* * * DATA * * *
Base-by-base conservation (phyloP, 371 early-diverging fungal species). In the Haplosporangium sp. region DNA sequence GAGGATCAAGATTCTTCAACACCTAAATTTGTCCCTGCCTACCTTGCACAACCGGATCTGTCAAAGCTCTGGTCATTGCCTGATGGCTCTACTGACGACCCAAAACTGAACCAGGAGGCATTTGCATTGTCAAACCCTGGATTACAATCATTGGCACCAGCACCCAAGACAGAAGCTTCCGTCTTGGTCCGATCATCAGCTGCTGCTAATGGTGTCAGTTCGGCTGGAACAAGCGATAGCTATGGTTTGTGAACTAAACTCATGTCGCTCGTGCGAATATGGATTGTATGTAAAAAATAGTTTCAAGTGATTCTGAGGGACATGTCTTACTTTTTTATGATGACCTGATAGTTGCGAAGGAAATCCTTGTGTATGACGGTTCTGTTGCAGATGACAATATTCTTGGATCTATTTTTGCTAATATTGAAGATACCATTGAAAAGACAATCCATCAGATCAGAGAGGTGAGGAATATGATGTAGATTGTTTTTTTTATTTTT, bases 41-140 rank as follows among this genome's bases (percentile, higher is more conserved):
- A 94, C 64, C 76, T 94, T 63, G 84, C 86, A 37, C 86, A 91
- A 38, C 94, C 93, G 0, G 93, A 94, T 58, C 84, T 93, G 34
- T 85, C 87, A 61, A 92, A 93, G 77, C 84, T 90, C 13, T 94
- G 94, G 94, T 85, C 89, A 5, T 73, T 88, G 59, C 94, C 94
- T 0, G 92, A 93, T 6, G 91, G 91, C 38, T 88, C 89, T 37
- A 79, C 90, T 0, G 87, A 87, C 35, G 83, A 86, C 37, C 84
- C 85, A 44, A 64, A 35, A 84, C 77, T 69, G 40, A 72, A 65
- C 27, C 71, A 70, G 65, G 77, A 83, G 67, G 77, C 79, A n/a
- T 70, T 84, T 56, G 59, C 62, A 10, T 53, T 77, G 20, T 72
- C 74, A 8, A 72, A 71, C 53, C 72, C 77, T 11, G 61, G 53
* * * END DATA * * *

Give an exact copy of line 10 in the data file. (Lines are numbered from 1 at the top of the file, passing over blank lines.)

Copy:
- T 70, T 84, T 56, G 59, C 62, A 10, T 53, T 77, G 20, T 72